UCL Mathematical & Physical Sciences


UCL astrophysics alumnus wins European Astronomical Society's (EAS) prize

14 March 2024

Dr Johannes Heyl, alumnus at the Department of Physics and Astronomy and the Centre for Data Intensive Science and Industry, was awarded the 2024 MERAC Prize for the Best Doctoral Thesis in New Technologies (Computational).

Dr Johannes Heyl

Under the supervision of Professor Serena Viti, Dr Heyl embarked on a PhD thesis project aimed to link astrochemistry and statistical and machine learning techniques to better understand astrochemical processes, a completely novel approach for astrochemistry that traditionally had stayed away from these techniques. 

These processes are often underpinned by coupled systems of ordinary differential equations making the relationship between the inputs and outputs non-linear and difficult to understand. Cutting-edge machine learning interpretability techniques were able to provide interpretations to the relationships between physical parameters. 

According to EAS, “during his PhD, he demonstrated high levels of curiosity, interests and independence that allowed him to explore different new techniques or methods to aid astrochemical studies. His skills allowed him to publish six papers including one in a field completely different from astronomy (Data Science in Health), a remarkable achievement considering the requirement of a six-month industry secondment in addition of taught courses.”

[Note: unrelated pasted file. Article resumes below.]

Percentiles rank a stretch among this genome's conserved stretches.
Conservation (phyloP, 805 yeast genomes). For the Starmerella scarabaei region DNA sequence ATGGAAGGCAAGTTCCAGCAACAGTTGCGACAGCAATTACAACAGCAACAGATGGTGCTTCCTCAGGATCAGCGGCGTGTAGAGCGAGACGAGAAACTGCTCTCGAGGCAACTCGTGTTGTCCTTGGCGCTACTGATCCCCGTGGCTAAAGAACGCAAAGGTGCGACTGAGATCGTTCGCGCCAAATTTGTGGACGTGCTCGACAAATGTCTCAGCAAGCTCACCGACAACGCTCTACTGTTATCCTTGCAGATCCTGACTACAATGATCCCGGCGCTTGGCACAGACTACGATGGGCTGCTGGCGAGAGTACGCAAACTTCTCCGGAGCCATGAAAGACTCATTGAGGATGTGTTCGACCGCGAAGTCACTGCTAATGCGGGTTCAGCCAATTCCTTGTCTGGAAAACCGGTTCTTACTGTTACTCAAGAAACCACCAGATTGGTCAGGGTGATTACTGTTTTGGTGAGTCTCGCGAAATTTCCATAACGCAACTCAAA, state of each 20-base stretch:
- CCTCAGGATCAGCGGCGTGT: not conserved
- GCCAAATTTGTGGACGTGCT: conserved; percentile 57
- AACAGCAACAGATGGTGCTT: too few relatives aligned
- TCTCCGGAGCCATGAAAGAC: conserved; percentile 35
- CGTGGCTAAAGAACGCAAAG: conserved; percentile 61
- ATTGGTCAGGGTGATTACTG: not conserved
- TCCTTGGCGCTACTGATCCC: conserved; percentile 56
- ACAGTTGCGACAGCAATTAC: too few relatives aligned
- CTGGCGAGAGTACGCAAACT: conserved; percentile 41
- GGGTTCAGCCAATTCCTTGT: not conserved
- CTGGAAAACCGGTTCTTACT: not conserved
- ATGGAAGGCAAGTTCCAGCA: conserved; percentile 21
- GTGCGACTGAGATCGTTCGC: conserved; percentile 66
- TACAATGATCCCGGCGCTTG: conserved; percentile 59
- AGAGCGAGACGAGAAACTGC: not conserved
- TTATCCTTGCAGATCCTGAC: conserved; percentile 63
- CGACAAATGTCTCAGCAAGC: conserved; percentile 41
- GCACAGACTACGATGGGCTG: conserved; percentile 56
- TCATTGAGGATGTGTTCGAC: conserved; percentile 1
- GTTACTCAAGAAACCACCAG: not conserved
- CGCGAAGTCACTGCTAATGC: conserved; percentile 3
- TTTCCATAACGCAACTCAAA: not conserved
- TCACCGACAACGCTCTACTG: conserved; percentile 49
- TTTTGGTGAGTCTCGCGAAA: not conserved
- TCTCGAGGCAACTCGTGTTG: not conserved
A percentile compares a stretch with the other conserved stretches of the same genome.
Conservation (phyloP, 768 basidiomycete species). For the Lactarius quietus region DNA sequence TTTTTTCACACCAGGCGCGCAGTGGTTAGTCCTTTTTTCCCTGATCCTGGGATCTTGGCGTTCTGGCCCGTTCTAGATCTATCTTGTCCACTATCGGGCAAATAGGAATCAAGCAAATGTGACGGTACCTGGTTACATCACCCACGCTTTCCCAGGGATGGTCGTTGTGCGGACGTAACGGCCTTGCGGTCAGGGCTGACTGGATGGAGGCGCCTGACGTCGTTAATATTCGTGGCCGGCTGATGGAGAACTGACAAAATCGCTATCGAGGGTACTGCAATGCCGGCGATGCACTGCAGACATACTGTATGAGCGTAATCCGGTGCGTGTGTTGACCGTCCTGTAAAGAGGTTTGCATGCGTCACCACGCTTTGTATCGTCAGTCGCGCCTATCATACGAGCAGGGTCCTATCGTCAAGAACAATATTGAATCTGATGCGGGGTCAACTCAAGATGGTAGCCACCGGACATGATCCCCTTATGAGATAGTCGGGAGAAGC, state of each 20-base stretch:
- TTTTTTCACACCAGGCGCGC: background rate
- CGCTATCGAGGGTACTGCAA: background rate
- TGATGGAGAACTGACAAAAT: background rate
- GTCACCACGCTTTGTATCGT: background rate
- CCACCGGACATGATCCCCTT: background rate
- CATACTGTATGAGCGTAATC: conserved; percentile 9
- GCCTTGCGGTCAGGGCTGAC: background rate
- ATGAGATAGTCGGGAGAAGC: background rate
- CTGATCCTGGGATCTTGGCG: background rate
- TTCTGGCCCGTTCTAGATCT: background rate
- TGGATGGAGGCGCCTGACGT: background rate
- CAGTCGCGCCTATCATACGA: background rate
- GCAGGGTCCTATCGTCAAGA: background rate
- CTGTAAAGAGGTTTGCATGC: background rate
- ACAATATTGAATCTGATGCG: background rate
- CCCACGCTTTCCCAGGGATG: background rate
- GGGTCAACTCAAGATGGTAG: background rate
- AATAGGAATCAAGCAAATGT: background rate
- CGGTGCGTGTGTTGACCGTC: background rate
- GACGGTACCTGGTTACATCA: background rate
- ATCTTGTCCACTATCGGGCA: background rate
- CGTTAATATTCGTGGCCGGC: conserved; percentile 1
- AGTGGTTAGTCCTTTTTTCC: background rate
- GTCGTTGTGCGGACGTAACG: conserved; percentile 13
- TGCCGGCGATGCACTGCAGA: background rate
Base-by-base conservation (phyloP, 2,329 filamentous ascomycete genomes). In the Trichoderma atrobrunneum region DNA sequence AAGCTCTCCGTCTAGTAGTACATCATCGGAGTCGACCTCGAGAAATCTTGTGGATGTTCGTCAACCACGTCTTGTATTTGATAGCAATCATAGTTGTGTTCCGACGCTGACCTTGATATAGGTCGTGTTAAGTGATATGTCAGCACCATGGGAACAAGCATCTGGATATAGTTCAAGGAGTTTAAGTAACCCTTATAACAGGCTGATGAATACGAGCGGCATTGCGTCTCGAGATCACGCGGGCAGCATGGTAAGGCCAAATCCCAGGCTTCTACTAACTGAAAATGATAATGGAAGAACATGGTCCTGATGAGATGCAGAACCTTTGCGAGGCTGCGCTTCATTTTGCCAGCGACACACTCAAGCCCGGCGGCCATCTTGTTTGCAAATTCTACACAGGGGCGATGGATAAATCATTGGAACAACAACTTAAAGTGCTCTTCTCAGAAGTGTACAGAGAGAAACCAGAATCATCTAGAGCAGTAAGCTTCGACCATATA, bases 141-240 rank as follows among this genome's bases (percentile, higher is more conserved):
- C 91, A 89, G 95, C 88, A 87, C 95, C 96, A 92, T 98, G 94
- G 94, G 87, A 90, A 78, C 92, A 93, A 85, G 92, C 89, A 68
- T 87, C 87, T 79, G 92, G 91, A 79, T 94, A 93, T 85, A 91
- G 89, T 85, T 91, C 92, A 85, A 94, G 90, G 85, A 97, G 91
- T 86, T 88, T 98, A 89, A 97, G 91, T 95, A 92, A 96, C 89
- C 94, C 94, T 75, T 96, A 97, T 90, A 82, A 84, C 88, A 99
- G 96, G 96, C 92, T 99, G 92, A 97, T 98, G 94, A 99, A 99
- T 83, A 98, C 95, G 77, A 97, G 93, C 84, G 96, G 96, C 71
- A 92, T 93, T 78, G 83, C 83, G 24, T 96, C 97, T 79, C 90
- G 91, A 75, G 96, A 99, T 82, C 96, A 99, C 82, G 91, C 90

Dr Heyl’s articles had a high impact in the field. When modelling and predicting molecular abundances in the dense gas of the interstellar medium, one of the biggest challenges is the completeness and accuracy of the used chemical networks. Dr Heyl’s combination of techniques has opened a completely new avenue for sensitivity analyses as well as reduction networks. 

He also laid out work on interpretable machine learning and showed a very novel and quick way to perform sensitivity analyses, allowing a real potential and rigour that traditional sensitivity analyses methodologies do not have. This was the first time that the concept of machine learning interpretability has been adopted in astrochemistry.

Dr Heyl commented: “I am truly delighted and honoured to receive the European Astronomical Society's MERAC Prize for Best Doctoral Thesis. This achievement would not have been possible without the unwavering support and guidance of my supervisor, Professor Serena Viti, whose expertise and mentorship have been invaluable throughout my doctoral journey. 

“I am also grateful to the Viti research group, the Centre for Data Intensive Science and Industry and the UCL Astrophysics Group for their support. I am truly privileged to have been part of such an inspiring community at UCL.”

Dr Heyl is now postdoctoral research associate at UCL.

Since 2013, the EAS awards the MERAC Prizes to recognise and support young European astronomers. The three laureates of each year are invited to give a plenary lecture at the EAS annual meeting.


  • Dr Johannes Heyl